Over-Hyping Leadership – It’s Not As Important As We Think

We’re not taught that it’s a good idea to follow. Often our whole goal in a career is to climb higher and higher as fast as possible. There are obvious benefits to such a track, as we get paid more the higher we rise. But the other benefit to such a climb is that you become more of a leader. And that’s how you get more respect, more money, more responsibility and on and on.

And the idea of strong leaders or the importance of leaders has grown in our society, as we look to the tops of organizations to symbolize what the company or agency stands for. CEOs are showered with millions, if the company does well. We turn to the President, when something minor – good or bad occurs – within government, offering praise or criticism. Of course, in both instances, their leadership is highly overrated.

CEOs are only provided the highest level of information, so when developing strategies it’s their executives, and the executives’ teams that build the X’s and O’s of what’s possible for the company. The CEO just selects the final idea, which is often strongly suggested by whatever executive presents it. The President overseas agencies, that make decisions constantly, without ever receiving permission from the “Leader of the Free World.” In the government’s case, there’s also Congress and the Supreme Court making decisions, which the President has little to no control over. And yet, we bolster his/her’s responsibility, even when others are to blame.

And in many ways, this seems tied to how we consume media. Books and movies need strong characters, so we are more thrilled by those that have one central leader. The media needs ways to present complex information in a thrilling way, so they increase the importance of the President or CEO in the story line. Not to mention, they have to do this to drive clicks online, since CEOs and Obama result in far better results.

All this leads to our desire and need to be a leader as we look up to those we see in the world the most. But sometimes, when we’re in a rut, we don’t know how to lead. When we can’t figure out what to do next for ourselves, how can we ask people to follow? I believe this is part of the reason we struggle so mightily when we’re in such a rut. After all, we don’t want to follow anyone or else we will not be leaders, and therefore unhappy (read poor, unsuccessful, junior-level). So we continue to look for another place, where we can find a spot to lead. The result? Nothing happens.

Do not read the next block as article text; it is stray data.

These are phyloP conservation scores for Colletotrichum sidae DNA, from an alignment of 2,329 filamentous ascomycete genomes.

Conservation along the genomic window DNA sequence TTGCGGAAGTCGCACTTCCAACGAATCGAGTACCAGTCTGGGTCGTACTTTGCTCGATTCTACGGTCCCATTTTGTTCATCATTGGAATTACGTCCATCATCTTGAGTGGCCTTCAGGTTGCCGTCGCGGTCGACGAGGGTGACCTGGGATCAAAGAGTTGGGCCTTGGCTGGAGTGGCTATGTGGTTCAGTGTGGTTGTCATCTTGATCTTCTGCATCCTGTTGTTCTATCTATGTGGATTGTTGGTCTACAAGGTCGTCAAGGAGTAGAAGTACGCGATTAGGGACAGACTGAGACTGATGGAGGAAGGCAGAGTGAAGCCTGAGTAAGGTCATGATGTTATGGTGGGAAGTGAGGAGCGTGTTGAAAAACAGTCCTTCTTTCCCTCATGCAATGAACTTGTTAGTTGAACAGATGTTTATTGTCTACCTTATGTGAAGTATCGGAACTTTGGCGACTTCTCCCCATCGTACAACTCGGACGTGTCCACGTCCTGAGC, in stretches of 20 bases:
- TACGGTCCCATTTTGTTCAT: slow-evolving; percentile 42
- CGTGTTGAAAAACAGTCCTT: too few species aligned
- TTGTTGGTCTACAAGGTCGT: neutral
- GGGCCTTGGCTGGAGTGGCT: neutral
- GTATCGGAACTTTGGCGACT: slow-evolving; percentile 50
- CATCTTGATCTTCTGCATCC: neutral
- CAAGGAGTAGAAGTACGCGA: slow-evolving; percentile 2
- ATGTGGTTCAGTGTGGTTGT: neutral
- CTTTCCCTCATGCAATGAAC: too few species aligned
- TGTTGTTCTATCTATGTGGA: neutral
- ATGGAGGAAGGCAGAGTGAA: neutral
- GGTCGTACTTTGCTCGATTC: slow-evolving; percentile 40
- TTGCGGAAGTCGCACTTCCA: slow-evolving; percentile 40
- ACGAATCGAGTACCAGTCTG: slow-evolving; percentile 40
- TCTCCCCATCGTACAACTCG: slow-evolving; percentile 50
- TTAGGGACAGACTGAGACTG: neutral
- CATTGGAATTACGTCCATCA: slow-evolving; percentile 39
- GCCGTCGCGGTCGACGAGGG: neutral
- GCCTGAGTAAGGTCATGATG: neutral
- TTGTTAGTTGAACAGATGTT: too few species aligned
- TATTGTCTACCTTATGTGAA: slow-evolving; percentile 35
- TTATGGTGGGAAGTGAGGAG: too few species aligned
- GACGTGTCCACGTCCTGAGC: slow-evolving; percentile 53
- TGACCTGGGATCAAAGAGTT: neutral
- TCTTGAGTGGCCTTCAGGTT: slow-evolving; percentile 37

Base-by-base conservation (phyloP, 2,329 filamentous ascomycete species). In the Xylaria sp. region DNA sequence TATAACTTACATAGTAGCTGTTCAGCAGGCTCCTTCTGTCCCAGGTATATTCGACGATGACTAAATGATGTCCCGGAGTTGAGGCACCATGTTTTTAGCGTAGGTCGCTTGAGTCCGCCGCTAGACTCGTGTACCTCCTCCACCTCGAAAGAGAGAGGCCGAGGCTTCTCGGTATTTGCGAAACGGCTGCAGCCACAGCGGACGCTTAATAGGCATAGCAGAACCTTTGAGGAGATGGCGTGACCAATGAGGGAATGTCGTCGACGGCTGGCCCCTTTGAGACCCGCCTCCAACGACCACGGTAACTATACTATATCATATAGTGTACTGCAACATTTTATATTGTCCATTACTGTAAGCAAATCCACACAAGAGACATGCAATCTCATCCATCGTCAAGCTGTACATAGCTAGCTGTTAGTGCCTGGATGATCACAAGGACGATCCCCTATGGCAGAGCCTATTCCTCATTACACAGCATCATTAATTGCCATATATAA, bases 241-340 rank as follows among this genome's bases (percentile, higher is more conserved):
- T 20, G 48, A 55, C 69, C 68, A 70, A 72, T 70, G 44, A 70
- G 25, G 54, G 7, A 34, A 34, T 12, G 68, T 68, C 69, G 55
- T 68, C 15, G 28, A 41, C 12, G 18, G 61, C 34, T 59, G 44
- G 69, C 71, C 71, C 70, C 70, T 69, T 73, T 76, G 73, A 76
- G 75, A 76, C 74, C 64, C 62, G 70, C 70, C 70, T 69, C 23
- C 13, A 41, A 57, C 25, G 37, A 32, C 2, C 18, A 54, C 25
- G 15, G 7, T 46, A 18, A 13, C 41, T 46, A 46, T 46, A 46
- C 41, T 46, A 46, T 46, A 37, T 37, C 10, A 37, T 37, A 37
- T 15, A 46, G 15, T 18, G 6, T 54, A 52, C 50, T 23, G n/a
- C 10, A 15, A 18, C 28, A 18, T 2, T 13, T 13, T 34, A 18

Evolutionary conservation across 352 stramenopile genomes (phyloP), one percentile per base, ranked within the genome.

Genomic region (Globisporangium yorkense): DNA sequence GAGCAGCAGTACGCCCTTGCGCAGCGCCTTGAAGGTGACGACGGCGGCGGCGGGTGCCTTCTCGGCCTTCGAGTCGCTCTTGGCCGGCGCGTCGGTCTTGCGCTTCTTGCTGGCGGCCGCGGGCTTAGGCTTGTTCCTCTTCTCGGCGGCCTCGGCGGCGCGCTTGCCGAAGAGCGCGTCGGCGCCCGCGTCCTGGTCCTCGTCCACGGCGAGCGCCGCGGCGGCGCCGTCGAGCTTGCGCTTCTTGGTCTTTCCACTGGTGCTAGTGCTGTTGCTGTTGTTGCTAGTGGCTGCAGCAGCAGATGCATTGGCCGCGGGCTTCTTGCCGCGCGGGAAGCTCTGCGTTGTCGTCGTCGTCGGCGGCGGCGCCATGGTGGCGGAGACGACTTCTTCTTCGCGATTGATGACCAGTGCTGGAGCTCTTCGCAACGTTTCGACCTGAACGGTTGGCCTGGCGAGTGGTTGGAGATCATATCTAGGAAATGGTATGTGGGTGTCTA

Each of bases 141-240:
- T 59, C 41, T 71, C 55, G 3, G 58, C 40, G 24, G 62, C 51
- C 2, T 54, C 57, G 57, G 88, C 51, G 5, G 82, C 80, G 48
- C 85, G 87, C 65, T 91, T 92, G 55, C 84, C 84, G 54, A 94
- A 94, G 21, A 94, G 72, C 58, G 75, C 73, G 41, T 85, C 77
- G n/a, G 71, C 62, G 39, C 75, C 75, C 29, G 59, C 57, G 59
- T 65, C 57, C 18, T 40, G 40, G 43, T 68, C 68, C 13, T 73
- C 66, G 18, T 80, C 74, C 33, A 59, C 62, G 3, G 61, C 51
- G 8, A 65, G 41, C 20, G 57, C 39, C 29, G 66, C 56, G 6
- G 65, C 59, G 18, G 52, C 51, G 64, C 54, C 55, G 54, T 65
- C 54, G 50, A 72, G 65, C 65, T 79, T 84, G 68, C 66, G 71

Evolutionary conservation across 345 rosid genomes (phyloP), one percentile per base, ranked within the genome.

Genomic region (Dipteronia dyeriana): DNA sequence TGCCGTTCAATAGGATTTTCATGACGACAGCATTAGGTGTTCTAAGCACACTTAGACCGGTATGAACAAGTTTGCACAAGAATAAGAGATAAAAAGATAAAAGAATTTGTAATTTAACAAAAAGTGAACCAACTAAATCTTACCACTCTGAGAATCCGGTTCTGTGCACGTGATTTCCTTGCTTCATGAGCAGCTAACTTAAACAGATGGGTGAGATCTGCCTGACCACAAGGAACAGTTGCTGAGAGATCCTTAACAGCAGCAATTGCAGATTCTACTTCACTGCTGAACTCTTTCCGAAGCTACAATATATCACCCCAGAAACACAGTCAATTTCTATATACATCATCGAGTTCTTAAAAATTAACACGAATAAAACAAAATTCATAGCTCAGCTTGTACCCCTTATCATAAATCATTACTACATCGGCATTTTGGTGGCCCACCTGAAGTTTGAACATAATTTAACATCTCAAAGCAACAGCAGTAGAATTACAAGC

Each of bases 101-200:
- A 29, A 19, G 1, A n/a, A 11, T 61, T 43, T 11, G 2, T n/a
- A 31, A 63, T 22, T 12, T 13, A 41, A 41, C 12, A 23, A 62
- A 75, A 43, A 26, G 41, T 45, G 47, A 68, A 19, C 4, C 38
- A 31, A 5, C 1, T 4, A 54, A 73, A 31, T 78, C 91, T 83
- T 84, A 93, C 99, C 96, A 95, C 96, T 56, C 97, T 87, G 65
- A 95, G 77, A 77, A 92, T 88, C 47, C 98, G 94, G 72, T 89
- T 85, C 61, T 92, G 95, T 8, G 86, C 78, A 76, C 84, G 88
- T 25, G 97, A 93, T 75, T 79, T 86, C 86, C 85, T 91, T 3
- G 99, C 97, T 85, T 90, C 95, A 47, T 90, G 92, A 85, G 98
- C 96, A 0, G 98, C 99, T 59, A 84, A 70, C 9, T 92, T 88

A few years ago, entrepreneur Derek Sivers gave a TED Talk that became an instant classic. You can view the video above. But what happens in this is he talks about leadership through an example at a concert. A man gets up to dance. He’s leading a cause. It isn’t a cause, however, because it’s only this one man dancing. Then suddenly, another man jumps up and joins this leader. And then another. Then, after others see these few dancing, they join the party, making it a cause.

Sivers, notes in this speech that the first follower in fact shows a form of leadership, and “transforms a lone nut into a leader.”

In this case, we’re talking about a dance. But in real life, a cause needs many of those original followers to turn a nut into a leader. So when you can’t figure out the best way to move forward, don’t look for ways to lead. Instead, look towards causes that you can help. This will give you the opportunity to learn from a leader, grow as a person, support something you believe in, and open your eyes to new situations and prospects you never imagined.

There’s no shame in following, as long as you’re following whatever it’s you truly want to do in life, or what you want to impact. This is how we grow. When you’re working for something that matters to you, then following might be the best way to create a spark, which can lead to change. And then you may become a leader, once you know how to extend that spark.

The shame comes from working hand-in-foot to get closer to those that you glorify, even as you hate your job or despise the company you work for. Then why choose to follow in that footstep? There’s way more causes out there, which can help you find the path that you will lead best.

 

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